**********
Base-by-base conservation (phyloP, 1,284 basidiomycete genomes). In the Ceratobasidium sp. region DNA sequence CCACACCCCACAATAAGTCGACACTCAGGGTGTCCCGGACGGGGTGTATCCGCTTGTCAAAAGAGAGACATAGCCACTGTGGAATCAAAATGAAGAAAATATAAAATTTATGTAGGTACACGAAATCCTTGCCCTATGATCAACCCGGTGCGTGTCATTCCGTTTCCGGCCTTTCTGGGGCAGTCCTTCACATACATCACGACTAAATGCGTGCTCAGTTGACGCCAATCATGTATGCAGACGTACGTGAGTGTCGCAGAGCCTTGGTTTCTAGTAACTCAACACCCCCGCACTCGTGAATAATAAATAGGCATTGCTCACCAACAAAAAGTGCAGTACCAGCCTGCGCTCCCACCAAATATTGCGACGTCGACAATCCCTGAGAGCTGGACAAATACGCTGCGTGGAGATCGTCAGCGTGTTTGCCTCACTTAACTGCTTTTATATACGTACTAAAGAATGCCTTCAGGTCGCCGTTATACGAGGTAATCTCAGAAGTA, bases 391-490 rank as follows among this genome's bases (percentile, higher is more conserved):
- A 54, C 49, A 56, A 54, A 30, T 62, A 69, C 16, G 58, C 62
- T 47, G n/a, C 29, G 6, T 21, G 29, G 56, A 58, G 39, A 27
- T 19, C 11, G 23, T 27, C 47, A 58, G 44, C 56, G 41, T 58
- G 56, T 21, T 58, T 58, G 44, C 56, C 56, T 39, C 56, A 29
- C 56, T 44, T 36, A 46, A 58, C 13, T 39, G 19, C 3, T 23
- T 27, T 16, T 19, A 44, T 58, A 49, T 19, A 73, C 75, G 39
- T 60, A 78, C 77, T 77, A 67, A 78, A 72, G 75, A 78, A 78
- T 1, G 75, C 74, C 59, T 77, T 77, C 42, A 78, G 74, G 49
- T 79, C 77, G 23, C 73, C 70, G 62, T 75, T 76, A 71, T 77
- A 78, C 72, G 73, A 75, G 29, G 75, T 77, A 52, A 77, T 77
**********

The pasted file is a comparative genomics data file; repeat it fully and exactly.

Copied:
Base-by-base conservation (phyloP, 1,284 basidiomycete genomes). In the Ceratobasidium sp. region DNA sequence CCACACCCCACAATAAGTCGACACTCAGGGTGTCCCGGACGGGGTGTATCCGCTTGTCAAAAGAGAGACATAGCCACTGTGGAATCAAAATGAAGAAAATATAAAATTTATGTAGGTACACGAAATCCTTGCCCTATGATCAACCCGGTGCGTGTCATTCCGTTTCCGGCCTTTCTGGGGCAGTCCTTCACATACATCACGACTAAATGCGTGCTCAGTTGACGCCAATCATGTATGCAGACGTACGTGAGTGTCGCAGAGCCTTGGTTTCTAGTAACTCAACACCCCCGCACTCGTGAATAATAAATAGGCATTGCTCACCAACAAAAAGTGCAGTACCAGCCTGCGCTCCCACCAAATATTGCGACGTCGACAATCCCTGAGAGCTGGACAAATACGCTGCGTGGAGATCGTCAGCGTGTTTGCCTCACTTAACTGCTTTTATATACGTACTAAAGAATGCCTTCAGGTCGCCGTTATACGAGGTAATCTCAGAAGTA, bases 391-490 rank as follows among this genome's bases (percentile, higher is more conserved):
- A 54, C 49, A 56, A 54, A 30, T 62, A 69, C 16, G 58, C 62
- T 47, G n/a, C 29, G 6, T 21, G 29, G 56, A 58, G 39, A 27
- T 19, C 11, G 23, T 27, C 47, A 58, G 44, C 56, G 41, T 58
- G 56, T 21, T 58, T 58, G 44, C 56, C 56, T 39, C 56, A 29
- C 56, T 44, T 36, A 46, A 58, C 13, T 39, G 19, C 3, T 23
- T 27, T 16, T 19, A 44, T 58, A 49, T 19, A 73, C 75, G 39
- T 60, A 78, C 77, T 77, A 67, A 78, A 72, G 75, A 78, A 78
- T 1, G 75, C 74, C 59, T 77, T 77, C 42, A 78, G 74, G 49
- T 79, C 77, G 23, C 73, C 70, G 62, T 75, T 76, A 71, T 77
- A 78, C 72, G 73, A 75, G 29, G 75, T 77, A 52, A 77, T 77